Atomic Theory. Chapter 3. History of the Atom. Structure & Models of Atoms

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1 Chapter 3 Atoms Atomic Theory As early as 400 BC scientists have believed in an atomic theory thanks to Democritus. Atoms were the building blocks of matter years later we can see the atom! History of the Atom John Dalton English teacher in 1808 developed five principles for his theory 1. All matter is composed of extremely small particles called atoms, which cannot be subdivided, created, or destroyed. 2. Atoms of a given element are identical in their physical and chemical properties. 3. Atoms of different elements are different in their physical and chemical properties. 4. Atoms of different elements combine in simple, whole number ratios to form compounds 5. In chemical reactions, atoms are combined, separated, or rearranged but never created, destroyed, or changed. Structure & Models of Atoms Law of definite proportions two samples of a given compound are made of the same elements in exactly the same proportions by mass regardless of the sizes or sources of the samples. Law of conservation of mass the mass of the reactants equals the mass of the products. Law of multiple proportions if two or more different compounds are composed of the same two elements, the ratio of the masses of the second element is always a ratio of small whole numbers In the mid 1800s: subatomic particles! J.J. Thomson: studying electricity and discovered the electron. Glass vacuum tube (cathode ray tube) and applied voltage at both ends (electrodes). He noticed a glowing beam! The anode is the positive end and the cathode is the negative end. 1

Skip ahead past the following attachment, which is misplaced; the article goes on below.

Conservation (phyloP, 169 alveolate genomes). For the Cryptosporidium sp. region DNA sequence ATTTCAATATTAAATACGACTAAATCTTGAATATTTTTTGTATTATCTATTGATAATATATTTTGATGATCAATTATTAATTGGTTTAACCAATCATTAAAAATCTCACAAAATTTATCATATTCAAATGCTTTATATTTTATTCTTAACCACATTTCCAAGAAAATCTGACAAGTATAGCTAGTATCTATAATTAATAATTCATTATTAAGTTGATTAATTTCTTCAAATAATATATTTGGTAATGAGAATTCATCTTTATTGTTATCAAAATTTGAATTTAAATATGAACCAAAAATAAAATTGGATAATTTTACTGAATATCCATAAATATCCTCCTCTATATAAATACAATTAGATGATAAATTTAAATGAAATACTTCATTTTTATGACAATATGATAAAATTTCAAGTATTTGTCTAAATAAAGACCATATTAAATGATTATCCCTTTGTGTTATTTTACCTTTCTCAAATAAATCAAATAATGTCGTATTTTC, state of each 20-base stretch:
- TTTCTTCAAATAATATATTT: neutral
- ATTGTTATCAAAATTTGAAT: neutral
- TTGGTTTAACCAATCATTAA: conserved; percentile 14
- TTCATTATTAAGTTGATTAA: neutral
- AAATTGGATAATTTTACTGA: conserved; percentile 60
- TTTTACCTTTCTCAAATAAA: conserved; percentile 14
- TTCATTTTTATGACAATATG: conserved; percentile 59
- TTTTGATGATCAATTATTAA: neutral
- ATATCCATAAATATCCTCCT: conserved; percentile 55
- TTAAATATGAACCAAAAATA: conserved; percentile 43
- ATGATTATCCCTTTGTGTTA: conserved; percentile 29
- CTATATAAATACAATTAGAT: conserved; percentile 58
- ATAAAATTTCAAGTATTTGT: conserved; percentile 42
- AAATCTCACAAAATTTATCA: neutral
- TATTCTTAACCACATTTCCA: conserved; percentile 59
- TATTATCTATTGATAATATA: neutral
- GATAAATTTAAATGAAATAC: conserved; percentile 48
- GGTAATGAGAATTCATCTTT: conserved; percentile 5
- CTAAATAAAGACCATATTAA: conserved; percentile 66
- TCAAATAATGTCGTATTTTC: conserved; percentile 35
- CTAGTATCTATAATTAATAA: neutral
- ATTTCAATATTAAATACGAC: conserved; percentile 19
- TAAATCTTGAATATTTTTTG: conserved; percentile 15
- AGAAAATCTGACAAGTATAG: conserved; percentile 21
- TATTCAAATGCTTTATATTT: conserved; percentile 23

2 magnet bent the beam Electrons are negatively charged and have mass. Thomson s model: plum pudding Electrons embedded inside a dense mass. Ernest Rutherford In his lab at McGill University, Rutherford disproved Thomson s model in Gold Foil experiment directed alpha particles toward the foil. Some particles were deflected straight back, some at angles, and some went straight through. Rutherford hypothesized there was a dense mass called the nucleus that has to be larger than the alpha particle. Rutherford s model Rutherford calculated the size of the nucleus to be 1/ of the radius of an entire atom. Protons make up the positively charged nucleus. Chadwick found the neutrons in the nucleus neutral charged Protons and neutrons have equal masses Coulomb s Law the closer two charges are, the more they attract. Like charges repel and opposites attract! 2